When 2017 became 2018, a few changes were taking place in my life. To start, I was getting ready to move into my first “big girl” apartment all by myself. Besides the fact that I was getting my own place and moving out, I was moving to a different state (making the heartbreaking switch from Long Island Princess to Jersey Girl) and had an entirely different neighborhood to call my own and learn, without the help of my parents or friends. It was terrifying and exciting.
With the move, I decided that one of my new year’s resolutions would be to find a gym in this new city that I genuinely enjoy going to, make an effort to stick it out and become a regular. I know, cliché, but my health is important to me and part of that includes staying strong and feeling good about my body. I also never believed my Mom when she’d tell me, “It’s going to be different when you’re older! You play softball every day now! Your metabolism can keep up, but that will probably change!” Boy, was she right.
I’ve always loved kickboxing in the one-off classes I had attended in the past or from messing around on the bag in my old basement, so I hopped on Groupon and found a three-day pass and gloves deal for CKO Kickboxing in Jersey City. I’ve been hooked ever since.
These classes are intense, but not impossible. The Jersey City coaches are incredibly supportive and helpful, both physically and mentally. I leave feeling accomplished and sweating my ass off. I’m also feeling more and more comfortable with and confident in my own abilities to protect myself, should I find myself in a dangerous situation. I love feeling strong. Overall, attending classes has become one of the favorite parts of my week, coming from one of America’s Top 10 Laziest People Ever When It Comes to Fitness™. I’ve also learned a few things along the way.
1. Don’t feel discouraged if there are those who are better than you at something. Use other people’s strengths and accomplishments as motivation, not a reason to shut down and give up.
At CKO, everyone has their own bag to work on. However, that doesn’t mean you can’t see how the person directly next to and across from you are doing. Sometimes, you’re surrounded by kickboxing superstars who have clearly been doing this for years; meanwhile, you nearly fell over trying to execute a simple roundhouse kick. While it may be easier to say, “So-and-so is better at this than I am, so I shouldn’t try at all,” using their talents as your own fuel is the better option. Instead say, “I can get better and improve; this person is proof.” If you want to take it one step further, ask them for advice! Most people are willing to share their expertise and ideas. And remember: everyone moves at their own pace. What took someone else a day to master may take you a week.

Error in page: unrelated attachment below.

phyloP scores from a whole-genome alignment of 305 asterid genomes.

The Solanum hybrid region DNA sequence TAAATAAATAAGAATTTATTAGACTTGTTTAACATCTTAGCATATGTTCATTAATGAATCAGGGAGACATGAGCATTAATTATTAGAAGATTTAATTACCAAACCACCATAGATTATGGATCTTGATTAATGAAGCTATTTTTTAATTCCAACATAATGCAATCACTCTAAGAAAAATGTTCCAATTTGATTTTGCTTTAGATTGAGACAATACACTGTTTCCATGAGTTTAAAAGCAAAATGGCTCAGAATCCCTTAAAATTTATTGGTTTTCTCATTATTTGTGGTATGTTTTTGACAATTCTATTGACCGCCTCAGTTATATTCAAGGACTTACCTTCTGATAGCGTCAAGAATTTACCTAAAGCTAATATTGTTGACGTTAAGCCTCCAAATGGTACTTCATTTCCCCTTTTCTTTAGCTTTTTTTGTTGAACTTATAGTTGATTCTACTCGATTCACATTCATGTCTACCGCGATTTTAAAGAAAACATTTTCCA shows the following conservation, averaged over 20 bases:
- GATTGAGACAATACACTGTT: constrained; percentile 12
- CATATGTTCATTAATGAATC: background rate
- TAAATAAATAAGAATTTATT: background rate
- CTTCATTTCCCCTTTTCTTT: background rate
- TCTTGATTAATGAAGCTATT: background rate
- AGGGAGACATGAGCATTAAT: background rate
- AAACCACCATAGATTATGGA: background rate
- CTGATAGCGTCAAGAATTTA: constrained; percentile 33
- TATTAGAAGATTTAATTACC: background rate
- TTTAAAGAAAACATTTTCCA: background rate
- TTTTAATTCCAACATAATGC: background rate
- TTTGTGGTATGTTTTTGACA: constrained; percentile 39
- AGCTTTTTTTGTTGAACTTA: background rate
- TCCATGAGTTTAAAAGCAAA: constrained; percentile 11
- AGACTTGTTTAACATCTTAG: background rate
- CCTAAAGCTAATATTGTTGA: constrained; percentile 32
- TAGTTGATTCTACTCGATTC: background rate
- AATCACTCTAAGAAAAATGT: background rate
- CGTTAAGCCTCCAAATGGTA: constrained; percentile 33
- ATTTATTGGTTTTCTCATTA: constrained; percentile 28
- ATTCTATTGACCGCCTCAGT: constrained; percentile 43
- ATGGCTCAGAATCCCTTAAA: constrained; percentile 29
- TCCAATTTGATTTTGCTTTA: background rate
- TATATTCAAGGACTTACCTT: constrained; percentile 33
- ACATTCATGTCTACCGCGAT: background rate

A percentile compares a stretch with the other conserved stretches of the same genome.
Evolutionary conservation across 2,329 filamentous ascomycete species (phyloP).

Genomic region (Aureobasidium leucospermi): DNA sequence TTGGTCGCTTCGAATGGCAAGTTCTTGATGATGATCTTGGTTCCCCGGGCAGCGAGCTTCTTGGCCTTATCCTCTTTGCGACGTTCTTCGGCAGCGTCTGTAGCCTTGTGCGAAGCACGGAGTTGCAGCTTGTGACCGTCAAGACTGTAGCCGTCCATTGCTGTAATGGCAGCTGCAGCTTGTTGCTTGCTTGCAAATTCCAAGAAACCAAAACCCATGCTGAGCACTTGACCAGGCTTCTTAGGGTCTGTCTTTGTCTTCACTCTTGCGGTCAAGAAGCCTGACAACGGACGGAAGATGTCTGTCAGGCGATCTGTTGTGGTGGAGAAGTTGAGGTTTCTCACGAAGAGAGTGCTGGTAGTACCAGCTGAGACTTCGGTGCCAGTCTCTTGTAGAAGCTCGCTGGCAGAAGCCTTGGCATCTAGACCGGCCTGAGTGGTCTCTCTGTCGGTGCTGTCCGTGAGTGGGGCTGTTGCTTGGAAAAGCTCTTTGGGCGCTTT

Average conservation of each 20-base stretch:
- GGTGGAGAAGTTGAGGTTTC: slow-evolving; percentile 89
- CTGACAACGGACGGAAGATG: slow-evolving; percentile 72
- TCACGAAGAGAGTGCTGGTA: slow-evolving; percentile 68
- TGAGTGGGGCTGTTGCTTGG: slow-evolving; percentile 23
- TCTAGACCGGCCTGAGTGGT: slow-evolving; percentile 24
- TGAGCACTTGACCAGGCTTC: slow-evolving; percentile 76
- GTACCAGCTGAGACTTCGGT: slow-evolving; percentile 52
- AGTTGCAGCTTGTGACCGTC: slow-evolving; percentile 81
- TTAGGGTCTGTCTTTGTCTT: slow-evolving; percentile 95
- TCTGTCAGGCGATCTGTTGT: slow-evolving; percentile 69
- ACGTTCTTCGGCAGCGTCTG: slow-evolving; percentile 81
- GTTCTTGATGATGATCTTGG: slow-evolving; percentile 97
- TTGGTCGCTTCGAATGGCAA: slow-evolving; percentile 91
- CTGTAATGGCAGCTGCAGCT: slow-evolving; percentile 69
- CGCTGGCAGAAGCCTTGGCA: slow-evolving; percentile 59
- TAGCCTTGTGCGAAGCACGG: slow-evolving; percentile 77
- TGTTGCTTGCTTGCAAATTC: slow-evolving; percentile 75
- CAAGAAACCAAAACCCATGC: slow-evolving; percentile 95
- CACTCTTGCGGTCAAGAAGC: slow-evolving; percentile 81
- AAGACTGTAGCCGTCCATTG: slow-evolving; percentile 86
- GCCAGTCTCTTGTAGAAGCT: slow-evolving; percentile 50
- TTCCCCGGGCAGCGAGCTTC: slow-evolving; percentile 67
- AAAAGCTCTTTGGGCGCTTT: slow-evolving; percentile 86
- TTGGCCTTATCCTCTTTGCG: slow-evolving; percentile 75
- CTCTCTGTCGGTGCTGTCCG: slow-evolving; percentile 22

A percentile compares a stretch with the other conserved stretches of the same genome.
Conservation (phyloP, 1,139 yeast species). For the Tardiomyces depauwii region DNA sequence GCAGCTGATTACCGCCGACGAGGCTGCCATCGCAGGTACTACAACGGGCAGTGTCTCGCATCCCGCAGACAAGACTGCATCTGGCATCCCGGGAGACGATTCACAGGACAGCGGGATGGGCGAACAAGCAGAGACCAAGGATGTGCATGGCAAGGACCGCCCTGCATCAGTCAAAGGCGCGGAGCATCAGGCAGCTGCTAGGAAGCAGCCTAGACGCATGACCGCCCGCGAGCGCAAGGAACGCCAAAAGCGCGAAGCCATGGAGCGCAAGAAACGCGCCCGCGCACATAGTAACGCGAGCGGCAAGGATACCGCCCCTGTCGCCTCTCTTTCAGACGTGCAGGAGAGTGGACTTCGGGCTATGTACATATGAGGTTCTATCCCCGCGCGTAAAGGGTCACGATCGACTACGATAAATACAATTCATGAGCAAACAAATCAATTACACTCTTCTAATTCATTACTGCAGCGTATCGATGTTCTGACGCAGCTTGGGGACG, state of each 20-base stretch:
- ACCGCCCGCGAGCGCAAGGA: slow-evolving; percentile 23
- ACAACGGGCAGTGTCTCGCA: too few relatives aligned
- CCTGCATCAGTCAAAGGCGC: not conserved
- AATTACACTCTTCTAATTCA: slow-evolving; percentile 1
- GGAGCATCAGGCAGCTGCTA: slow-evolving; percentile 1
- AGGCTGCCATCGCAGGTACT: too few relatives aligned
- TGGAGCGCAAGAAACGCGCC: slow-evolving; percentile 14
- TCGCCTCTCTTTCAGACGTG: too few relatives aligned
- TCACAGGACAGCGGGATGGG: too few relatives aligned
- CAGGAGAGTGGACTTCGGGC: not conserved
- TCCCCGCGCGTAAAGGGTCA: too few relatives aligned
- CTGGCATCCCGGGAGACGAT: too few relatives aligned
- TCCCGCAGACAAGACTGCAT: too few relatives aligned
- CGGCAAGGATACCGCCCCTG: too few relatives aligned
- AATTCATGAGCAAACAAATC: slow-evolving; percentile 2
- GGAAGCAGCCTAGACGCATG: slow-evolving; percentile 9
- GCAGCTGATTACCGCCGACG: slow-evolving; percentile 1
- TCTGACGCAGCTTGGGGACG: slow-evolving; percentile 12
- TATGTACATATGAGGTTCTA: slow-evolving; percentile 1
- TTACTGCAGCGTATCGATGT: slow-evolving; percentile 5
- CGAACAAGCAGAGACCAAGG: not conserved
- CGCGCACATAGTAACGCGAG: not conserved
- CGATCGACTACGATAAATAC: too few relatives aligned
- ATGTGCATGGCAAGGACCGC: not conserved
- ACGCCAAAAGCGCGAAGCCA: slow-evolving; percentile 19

2. Life throws a lot of sh*t at you, but struggling helps us improve as human beings. Fall down, take the time to understand why you fell, get back up, continue.
It sucks. Things happen in life that are completely out of our control. For someone like me who has an anxiety attack every time she isn’t in control, this is still a lesson I need to remind myself of day in and day out. At CKO, you’ll mess up a lot in the beginning. You’ll trip over your own two feet. You won’t be able to finish the combination from fatigue. Your face will turn as red as a tomato while the girl next to you looks like a professional, barely breaking a sweat. You think it’s easier to avoid the situation altogether, but that’s not the case. It’s easy to say, “I probably won’t be good at this, I’ll fail, so I’m not going to try.” In life, we avoid confrontation, challenges, etc. for this very reason. And when we do come across these moments, we freak out and ask, “Why me?” Because we are not always in control, understand that everything in life is a lesson. That lesson could range from, “I’m not going to be good at everything I do,” to, “Despite being sick, I am taking care of myself and I am strong.” We can’t always comprehend why things happen to us, but we can add it to the list of things that helped shape us into the people we are today.
3. You are stronger than you think.
I’ve never considered myself “strong.” I’m five feet tall and people typically glance right over my head. As weeks pass and I attend more classes at CKO, I feel myself both physically and mentally growing stronger. There were weeks I had to take off – traveling for a conference and being in the hospital – but I jumped right back in like I never left afterward. There’s something electrifying about throwing a punch and seeing the bag in front of you move just a little farther than it had the class before. At the same time, there’s no greater stress relief than an hour-long session of kicking the sh*t out of a bag. The big takeaway here: no matter your size, or how hard you can punch, or how mentally drained you are from a tough week, you are stronger, both physically and mentally, than you think. Sometimes, it just takes an outlet like kickboxing to prove it to yourself.